Out of all the revenue-generating activities a founder is involved in, where does checking email land? Most would put it at the bottom of the list -- a low-priority chore that needs to get done but can (and should) be outsourced to an assistant.

I can certainly relate. I've spoken at length about how to spend less time checking email and how to lower the amount of emails that arrive in your inbox in the first place. As a productivity geek, I look for any chance to automate or outsource low-value tasks in my business and life.

Yet I refuse to outsource my email, and I prioritize checking email over many other activities in my business.

Why? Because when I look back at the last few years of growing my business, I can attribute some of our biggest breakthroughs, deals, and partnerships to simple emails -- emails that would have slipped right by me if I wasn't personally getting to inbox zero every day.

I don't get annoyed or frustrated when I see my inbox full of unread emails because I see them for what they are: opportunities.

Untapped potential

Jay Abraham, one of the most successful and highly-paid marketing consultants of all time, wrote a famous book called Getting Everything You Can Out of All You've Got. The premise of the book is that the vast majority of businesses are sitting on untapped potential in the form of hidden assets, overlooked opportunities, and underperforming activities -- they just don't realize it.

Although he is considered to be one of the most successful marketers of all time, Abraham's tactics rarely include external marketing. That's because external marketing should only be employed after you've exhausted all the opportunities available to you.

This is the mindset I've employed while growing my business over the past seven years. Up until recently, we've put almost zero dollars into external marketing or paid traffic -- instead choosing to focus on increasing the lifetime value of our customers, establishing partnerships with fellow businesses, and generating referrals. There were so many low-cost opportunities already at our fingertips that I had no interest in investing into external marketing until we had exhausted them.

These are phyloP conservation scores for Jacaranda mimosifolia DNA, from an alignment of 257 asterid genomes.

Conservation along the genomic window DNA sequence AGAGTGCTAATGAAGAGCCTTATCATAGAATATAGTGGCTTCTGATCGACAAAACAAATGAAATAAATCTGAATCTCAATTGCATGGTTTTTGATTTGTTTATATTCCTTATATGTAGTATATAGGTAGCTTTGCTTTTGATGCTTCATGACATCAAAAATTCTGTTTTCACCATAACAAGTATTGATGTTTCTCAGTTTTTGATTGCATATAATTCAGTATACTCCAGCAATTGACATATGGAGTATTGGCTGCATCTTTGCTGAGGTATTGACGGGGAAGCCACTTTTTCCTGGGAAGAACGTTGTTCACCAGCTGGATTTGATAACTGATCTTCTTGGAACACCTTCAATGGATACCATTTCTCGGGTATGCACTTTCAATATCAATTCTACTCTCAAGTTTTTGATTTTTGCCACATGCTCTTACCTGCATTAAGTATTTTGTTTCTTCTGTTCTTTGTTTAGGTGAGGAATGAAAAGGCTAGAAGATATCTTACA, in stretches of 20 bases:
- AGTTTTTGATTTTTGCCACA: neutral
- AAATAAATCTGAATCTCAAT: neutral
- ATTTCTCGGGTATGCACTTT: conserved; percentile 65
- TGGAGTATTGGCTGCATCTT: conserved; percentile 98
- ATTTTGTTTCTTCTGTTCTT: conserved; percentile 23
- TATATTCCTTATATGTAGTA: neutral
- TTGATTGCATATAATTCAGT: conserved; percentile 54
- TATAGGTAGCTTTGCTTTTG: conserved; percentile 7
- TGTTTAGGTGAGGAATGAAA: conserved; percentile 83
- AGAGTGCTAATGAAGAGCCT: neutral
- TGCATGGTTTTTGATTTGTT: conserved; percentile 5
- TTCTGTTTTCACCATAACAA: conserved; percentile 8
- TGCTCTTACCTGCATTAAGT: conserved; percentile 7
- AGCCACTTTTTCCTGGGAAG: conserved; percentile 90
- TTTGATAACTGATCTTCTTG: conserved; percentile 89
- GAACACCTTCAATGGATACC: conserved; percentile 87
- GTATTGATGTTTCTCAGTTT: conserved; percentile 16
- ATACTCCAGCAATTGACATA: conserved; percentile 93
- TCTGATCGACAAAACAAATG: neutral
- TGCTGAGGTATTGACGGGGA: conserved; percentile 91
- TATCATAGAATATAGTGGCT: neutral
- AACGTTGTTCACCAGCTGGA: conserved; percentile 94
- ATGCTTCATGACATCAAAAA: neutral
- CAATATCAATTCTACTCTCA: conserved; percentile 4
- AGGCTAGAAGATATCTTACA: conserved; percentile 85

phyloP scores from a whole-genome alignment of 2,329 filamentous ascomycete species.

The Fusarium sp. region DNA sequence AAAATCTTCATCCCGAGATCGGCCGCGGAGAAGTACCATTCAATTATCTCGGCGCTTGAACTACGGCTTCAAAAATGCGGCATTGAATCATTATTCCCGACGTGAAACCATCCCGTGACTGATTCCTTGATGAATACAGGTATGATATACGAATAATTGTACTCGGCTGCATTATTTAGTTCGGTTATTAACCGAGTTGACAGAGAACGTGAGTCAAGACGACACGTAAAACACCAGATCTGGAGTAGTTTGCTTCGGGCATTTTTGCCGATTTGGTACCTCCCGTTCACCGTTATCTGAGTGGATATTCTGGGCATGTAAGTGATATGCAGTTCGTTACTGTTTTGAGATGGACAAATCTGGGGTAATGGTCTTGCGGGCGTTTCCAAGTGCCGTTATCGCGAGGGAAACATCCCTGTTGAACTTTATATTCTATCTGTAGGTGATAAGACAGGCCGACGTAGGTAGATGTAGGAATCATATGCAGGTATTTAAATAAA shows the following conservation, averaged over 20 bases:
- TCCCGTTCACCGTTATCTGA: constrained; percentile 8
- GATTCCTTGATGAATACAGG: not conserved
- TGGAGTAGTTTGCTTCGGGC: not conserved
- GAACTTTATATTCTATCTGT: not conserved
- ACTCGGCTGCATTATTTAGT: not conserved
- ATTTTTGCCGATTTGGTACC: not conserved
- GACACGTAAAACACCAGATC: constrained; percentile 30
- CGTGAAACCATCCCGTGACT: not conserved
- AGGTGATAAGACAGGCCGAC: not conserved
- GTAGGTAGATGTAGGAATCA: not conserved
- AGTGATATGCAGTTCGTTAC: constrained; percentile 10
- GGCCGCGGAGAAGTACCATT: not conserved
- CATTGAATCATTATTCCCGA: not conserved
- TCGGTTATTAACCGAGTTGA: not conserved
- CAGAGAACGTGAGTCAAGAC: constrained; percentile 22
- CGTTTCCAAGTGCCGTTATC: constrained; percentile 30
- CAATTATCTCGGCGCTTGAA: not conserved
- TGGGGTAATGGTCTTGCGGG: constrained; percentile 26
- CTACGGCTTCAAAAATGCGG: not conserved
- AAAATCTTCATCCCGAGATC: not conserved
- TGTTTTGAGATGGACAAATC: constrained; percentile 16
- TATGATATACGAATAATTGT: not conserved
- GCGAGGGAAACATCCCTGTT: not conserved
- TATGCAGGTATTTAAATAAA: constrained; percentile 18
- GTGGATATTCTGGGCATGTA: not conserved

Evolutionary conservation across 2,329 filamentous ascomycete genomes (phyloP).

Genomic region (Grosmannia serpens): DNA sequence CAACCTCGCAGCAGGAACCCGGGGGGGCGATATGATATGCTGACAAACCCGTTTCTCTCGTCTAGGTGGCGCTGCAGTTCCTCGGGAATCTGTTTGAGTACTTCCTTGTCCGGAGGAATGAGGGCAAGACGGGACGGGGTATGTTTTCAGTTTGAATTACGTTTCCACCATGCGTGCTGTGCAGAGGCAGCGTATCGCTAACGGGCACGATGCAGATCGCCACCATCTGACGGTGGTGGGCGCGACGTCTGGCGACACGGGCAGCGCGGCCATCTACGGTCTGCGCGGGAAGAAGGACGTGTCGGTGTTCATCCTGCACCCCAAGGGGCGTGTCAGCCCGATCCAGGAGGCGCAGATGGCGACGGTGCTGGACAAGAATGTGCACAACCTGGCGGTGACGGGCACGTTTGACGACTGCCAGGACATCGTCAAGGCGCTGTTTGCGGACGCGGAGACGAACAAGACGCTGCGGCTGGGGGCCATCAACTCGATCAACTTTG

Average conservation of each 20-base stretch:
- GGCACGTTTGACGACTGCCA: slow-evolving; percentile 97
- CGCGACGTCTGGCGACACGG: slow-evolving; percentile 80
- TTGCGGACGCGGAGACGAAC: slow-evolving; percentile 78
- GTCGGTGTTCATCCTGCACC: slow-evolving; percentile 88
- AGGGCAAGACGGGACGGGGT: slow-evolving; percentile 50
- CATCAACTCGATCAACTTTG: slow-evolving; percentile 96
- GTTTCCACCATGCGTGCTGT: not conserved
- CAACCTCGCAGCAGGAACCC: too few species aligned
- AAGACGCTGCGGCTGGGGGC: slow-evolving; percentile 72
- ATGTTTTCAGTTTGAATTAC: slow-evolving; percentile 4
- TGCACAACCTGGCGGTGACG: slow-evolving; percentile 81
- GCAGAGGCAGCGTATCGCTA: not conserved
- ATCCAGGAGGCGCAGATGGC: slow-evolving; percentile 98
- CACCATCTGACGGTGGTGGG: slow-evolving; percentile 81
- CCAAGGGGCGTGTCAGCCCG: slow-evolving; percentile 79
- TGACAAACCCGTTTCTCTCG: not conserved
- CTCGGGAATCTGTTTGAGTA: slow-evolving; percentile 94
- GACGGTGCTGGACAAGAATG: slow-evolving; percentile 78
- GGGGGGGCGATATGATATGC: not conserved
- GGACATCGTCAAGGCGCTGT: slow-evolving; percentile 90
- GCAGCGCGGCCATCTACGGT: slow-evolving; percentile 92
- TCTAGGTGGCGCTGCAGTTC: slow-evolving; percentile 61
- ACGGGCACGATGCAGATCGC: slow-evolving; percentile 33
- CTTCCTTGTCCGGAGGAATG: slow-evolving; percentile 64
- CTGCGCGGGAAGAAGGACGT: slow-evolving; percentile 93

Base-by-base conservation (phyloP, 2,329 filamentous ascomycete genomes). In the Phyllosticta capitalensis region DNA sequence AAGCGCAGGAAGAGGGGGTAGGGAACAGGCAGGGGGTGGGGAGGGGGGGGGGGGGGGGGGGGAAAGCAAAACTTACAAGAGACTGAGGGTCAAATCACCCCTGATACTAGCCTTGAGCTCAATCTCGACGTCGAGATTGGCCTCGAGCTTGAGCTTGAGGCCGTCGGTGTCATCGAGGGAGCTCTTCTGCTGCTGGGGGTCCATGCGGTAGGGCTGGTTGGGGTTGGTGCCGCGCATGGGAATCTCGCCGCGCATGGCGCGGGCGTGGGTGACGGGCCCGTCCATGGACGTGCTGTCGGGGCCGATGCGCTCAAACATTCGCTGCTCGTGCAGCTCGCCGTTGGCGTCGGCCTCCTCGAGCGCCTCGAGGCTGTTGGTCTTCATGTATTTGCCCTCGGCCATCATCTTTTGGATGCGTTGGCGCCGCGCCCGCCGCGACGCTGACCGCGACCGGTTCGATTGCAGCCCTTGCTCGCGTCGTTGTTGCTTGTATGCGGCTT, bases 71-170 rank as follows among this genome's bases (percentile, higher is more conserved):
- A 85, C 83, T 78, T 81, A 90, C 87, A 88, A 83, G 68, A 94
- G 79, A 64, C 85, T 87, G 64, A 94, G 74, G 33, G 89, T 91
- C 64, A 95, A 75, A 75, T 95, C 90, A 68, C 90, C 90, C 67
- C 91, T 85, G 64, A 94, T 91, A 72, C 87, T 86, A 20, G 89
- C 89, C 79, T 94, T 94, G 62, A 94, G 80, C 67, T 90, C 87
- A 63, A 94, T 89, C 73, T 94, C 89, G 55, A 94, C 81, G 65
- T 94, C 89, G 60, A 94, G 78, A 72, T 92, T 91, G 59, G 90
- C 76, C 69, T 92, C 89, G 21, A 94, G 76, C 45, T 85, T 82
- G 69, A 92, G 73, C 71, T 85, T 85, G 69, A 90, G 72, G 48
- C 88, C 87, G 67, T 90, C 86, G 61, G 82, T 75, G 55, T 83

And believe it or not, many of those low-cost opportunities were either sitting in my inbox or created out of a few back-and-forth emails. I've been able to create amazingly profitable partnerships and deals from unassuming emails -- so much so that simply practicing good email hygiene has been one of the most valuable uses of my time.

Whether it's a referral from someone in my network, a cold email, or a current customer reaching out -- plenty of emails can lead to business growth in one way or another. If I'm not staying on top of my inbox, I'm doing a disservice to my business and my team.

Founders need to hear this

It's not uncommon for founders and executives to have thousands of unread emails in their inboxes. We see it all the time when we help organizations improve their efficiency.

Yet when we go through those unread emails, we find countless opportunities. A missed follow-up email that could have resulted in a new deal. A lead that is literally asking to become a customer.

These people spend nearly every waking moment obsessing over how to generate revenue in their business while there is untapped revenue sitting in their inbox! If they could just get a grip on their email, they would not only secure this revenue but also save on external marketing costs.

Getting everything you can out of your inbox in 2022

Getting the most out of email doesn't mean you need to spend all day in your inbox. Most of the founders we work with ignore or outsource their email simply because they haven't set it up correctly and don't have a process for working through their inbox efficiently. With the right strategies, you can get more out of your email while also spending less time in your inbox.

Here's how:

  1. Implement a strategy like inbox zero to prioritize and work through your emails efficiently.

  2. Separate your team's communication. Email is for external, while tools like Slack or Microsoft Teams are for internal.

  3. Use filtering systems like "Focused Inbox" in Outlook or "Categories" in Gmail to automatically filter out low-priority emails.

  4. Enable follow-up settings in Gmail or download Boomerang for Outlook to automatically remind you when you need to follow up with people.

  5. Forward emails to the relevant people on your team for them to handle. Checking your email doesn't mean you have to be the one replying.

The bottom line? Stop thinking of email as a chore and start recognizing it for what it truly is: a source of untapped potential for your business.